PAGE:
The year 2015 saw a big push on distribution reforms from the Insurance Regulatory and Development Authority of India (IRDAI) with new norms on bancassurance, insurance marketing firms and common service centres. With insurance penetration still below 5 per cent of the Gross Domestic Product (GDP), these channels are expected to give the much needed push to the sector.
In September 2015, the regulator finalised the norms for corporate agents (like banks), which allowed them to tie-up with three life, three non-life and three standalone health insurers. Earlier, they were allowed to tie-up with one life, one non-life and standalone health insurer. Since several banks had already tied-up with insurance companies, those without tie-ups could not partner with banks to sell their products.
Soon, bank boards will be required to give a clear plan about how and by when would they open up their branch network to more than one insurer in each category - life, non-life and standalone health. This is because even while corporate agents like banks have been given an option to tie-up with up to nine insurers, it has not been mandatory. IRDAI's aim is to open up the network.
Sector officials say that while mandating it would have given access to more insurers, the channel will be gradually opened up.
The regulator did away with an earlier proposal on capping insurance business from one insurer by a bank. In the first draft on licensing of corporate agents, banks were asked to cap business from one insurer to 90 per cent in the first year, and to 50 per cent after four years or more. This move would have made all banks, including several public sector banks which had stiffly opposed this proposal, to mandatory tie-up with more than one insurer.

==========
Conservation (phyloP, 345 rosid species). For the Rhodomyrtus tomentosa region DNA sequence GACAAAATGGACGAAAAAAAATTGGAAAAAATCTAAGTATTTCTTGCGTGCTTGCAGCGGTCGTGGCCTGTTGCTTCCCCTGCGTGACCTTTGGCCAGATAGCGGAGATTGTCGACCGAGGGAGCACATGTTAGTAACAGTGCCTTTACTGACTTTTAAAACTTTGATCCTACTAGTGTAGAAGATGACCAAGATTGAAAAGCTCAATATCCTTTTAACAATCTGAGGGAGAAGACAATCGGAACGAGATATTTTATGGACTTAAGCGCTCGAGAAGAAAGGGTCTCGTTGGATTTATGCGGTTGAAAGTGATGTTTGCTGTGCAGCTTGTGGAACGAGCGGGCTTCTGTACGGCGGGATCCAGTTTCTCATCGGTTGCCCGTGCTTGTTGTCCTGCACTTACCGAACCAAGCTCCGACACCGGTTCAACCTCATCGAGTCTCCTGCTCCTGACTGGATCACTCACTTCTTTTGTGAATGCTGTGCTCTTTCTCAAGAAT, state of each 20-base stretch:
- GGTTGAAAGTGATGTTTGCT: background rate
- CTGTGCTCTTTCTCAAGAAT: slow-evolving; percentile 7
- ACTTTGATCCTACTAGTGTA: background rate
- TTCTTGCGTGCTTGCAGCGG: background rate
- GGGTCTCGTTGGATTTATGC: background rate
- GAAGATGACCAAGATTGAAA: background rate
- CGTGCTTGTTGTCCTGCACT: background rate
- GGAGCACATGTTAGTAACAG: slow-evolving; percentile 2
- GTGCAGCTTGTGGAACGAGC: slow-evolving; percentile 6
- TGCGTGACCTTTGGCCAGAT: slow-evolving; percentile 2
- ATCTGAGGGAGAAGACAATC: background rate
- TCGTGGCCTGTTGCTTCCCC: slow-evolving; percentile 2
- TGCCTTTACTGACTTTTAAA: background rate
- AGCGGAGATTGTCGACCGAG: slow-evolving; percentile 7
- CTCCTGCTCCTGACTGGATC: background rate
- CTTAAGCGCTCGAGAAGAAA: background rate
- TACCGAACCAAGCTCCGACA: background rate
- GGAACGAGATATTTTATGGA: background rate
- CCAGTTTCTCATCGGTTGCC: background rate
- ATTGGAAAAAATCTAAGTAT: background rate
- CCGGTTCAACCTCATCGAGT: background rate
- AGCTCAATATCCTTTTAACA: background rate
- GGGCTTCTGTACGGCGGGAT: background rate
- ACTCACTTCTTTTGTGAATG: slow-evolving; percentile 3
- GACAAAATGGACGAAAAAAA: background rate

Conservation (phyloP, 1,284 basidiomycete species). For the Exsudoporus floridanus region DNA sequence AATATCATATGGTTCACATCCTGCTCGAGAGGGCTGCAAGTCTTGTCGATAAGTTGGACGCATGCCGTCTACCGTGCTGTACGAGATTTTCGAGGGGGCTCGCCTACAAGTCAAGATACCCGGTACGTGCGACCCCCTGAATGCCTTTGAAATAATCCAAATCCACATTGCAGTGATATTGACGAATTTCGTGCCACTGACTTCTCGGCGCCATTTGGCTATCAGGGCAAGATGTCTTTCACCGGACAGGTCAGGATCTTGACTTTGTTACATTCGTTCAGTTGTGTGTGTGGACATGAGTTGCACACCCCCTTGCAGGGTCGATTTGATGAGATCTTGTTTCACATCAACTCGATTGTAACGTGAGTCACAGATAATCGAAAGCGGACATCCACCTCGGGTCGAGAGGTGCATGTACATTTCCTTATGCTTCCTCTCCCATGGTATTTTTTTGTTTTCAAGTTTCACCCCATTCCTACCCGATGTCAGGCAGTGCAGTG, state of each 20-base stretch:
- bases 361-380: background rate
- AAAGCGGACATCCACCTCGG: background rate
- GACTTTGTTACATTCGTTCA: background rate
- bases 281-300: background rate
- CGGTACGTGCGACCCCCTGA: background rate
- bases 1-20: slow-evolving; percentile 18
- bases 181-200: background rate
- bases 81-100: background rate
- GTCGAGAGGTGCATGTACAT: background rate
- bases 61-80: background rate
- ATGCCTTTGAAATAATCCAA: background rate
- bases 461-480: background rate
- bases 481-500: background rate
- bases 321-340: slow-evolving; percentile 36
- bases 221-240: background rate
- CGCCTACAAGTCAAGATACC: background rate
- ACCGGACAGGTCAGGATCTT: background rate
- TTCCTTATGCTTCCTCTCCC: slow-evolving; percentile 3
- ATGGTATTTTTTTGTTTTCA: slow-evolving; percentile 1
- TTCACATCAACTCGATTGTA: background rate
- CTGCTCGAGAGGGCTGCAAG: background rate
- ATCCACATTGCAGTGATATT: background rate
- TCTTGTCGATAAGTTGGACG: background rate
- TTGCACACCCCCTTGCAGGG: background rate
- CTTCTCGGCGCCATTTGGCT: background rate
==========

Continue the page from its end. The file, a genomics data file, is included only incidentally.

Here, banks will also be liable for the products that they sell.
The board also has to disclose the approach in having single or multiple tie-ups, the partners in the tie-ups, the business mix, the type of products sold, grievance redressal mechanism and reporting requirements.
Similarly, a new channel for selling insurance has been launched, called as Insurance Marketing Firms. Here, the regulator has said that Insurance Service Providers (ISP) can solicit and procure insurance Products of two Life, two General and two health Insurance companies at any point of time. The regulator has to be informed about the same.
With respect of general insurance, the Insurance Marketing Firm will be allowed to solicit or procure only retail lines of insurance products as given in the file & use guidelines namely motor, health, personal accident, householders, shopkeepers and such other insurance products approved by the Authority from time to time.
Insurance Marketing Firm is an entity to solicit or procure insurance products, to undertake insurance service activities and to distribute other financial products by employing individuals licensed to market, distribute and service such other financial products. An insurance marketing firm will have Financial Service Executive (FSE) and Insurance Sales Person (ISP). ISP is an individual employed by Insurance Marketing Firm to solicit or procure insurance products and who holds a valid certificate issued by the Authority for the purposes of the same.
The rural areas have also been taken care of. In its norms on Common Service Centres (CSCs), the regulator has said that insurers should develop insurance products to be marketed exclusively through the CSC Model and file such products with the Authority for approval. Here, the products developed for CSC Model shall not have the Sum Assured (per life or risk) exceeding Rs 2 lakh, except for motor insurance. Such products approved by the Authority for the CSC Model shall be marketed only through the CSC Model.